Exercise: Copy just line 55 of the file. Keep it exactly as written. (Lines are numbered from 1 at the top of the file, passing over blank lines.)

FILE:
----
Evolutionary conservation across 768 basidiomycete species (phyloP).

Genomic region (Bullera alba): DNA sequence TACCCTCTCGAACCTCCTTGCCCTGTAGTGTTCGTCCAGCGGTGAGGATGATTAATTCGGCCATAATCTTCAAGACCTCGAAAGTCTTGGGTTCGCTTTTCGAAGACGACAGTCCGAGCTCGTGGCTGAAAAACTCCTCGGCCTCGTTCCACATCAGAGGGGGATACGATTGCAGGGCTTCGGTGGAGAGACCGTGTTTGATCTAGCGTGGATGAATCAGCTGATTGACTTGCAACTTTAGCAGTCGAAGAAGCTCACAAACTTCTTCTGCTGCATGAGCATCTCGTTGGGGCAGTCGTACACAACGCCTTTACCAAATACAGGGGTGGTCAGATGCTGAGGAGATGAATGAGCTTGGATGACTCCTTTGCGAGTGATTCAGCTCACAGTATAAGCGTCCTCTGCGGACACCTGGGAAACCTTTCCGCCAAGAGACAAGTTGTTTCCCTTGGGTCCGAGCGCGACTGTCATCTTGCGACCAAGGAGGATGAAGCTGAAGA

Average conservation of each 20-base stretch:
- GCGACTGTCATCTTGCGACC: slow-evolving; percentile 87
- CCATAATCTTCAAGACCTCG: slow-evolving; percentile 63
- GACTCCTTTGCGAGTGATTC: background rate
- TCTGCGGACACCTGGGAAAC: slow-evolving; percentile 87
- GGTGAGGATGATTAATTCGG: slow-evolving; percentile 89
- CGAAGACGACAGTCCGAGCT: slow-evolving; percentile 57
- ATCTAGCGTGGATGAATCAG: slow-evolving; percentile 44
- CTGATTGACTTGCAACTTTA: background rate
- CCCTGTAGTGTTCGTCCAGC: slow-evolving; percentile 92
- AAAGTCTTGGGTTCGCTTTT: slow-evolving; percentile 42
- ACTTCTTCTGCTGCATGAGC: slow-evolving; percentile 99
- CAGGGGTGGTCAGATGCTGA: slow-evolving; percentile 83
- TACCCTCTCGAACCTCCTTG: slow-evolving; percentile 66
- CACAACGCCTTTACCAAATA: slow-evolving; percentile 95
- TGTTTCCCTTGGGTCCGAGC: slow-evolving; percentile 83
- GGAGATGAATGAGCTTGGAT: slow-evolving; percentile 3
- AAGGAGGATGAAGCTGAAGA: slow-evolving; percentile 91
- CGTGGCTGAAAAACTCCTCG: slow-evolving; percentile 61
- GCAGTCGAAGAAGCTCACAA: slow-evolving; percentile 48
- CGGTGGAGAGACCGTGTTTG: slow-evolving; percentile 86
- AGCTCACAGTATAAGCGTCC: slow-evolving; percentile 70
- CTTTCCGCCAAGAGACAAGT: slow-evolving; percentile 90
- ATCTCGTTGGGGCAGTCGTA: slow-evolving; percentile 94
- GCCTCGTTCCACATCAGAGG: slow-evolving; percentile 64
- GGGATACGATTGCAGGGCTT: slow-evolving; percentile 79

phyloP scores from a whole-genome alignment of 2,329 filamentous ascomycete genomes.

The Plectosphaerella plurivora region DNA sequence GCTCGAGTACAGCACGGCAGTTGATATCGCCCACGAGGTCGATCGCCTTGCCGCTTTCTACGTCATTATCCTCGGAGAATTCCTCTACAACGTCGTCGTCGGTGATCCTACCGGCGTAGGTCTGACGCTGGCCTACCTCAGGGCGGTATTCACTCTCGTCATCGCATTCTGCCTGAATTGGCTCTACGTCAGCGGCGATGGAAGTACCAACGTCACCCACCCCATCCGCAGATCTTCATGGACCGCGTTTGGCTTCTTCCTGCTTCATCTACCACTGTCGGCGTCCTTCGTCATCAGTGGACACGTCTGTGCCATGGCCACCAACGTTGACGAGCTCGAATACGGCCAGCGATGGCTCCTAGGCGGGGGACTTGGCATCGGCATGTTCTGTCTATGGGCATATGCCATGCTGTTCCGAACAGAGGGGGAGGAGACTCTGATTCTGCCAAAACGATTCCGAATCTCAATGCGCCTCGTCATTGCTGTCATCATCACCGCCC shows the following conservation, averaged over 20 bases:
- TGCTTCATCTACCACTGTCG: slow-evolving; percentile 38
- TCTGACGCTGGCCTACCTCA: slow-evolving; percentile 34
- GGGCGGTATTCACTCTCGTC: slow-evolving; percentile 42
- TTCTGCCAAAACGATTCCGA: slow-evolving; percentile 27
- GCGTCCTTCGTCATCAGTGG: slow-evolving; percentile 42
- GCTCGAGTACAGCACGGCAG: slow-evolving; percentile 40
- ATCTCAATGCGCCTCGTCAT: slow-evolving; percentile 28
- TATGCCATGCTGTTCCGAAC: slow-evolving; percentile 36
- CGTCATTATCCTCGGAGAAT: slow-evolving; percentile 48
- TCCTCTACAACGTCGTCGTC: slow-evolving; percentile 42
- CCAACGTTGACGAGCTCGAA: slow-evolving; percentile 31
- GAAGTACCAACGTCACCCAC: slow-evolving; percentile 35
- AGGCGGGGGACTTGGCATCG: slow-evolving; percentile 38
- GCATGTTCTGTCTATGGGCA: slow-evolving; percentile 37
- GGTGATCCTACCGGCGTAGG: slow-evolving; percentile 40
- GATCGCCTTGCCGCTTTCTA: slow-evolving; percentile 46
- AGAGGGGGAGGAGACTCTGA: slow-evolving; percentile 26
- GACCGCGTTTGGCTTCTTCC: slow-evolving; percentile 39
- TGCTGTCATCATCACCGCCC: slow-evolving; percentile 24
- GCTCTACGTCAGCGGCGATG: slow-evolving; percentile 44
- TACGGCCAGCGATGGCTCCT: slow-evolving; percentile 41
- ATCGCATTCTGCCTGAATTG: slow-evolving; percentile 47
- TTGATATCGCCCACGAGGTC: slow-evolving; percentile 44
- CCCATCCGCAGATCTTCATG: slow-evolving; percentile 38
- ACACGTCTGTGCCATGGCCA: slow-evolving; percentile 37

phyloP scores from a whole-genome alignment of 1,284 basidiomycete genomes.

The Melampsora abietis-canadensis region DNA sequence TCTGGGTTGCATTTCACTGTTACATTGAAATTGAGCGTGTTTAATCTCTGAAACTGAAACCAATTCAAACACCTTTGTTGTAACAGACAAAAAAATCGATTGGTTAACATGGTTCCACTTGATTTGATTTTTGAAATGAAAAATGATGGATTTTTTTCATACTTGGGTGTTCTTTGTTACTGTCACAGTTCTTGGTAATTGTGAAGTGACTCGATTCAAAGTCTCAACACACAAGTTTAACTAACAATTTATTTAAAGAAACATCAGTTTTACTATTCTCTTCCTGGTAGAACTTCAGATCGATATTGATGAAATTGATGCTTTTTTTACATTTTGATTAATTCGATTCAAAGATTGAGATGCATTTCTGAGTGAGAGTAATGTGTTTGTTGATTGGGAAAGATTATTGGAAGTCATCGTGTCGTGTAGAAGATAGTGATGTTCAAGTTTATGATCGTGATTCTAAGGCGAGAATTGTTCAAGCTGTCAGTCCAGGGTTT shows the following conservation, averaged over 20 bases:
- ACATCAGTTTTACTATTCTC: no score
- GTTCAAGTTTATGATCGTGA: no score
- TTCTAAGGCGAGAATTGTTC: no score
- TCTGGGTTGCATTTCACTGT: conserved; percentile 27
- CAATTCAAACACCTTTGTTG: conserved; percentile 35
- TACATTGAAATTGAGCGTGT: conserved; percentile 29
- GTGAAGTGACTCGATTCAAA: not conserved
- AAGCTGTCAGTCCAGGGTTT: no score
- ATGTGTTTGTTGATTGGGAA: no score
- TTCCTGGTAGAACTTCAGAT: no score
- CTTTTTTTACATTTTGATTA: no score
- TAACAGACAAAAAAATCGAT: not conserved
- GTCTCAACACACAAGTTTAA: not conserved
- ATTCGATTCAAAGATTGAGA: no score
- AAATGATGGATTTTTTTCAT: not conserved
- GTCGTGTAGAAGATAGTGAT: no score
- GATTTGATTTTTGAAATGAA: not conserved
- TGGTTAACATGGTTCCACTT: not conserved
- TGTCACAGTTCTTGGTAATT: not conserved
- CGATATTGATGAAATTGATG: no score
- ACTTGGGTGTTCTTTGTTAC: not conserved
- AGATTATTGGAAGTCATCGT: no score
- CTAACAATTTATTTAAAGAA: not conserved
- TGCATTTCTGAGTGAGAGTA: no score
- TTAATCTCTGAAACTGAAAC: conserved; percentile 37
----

- ACACGTCTGTGCCATGGCCA: slow-evolving; percentile 37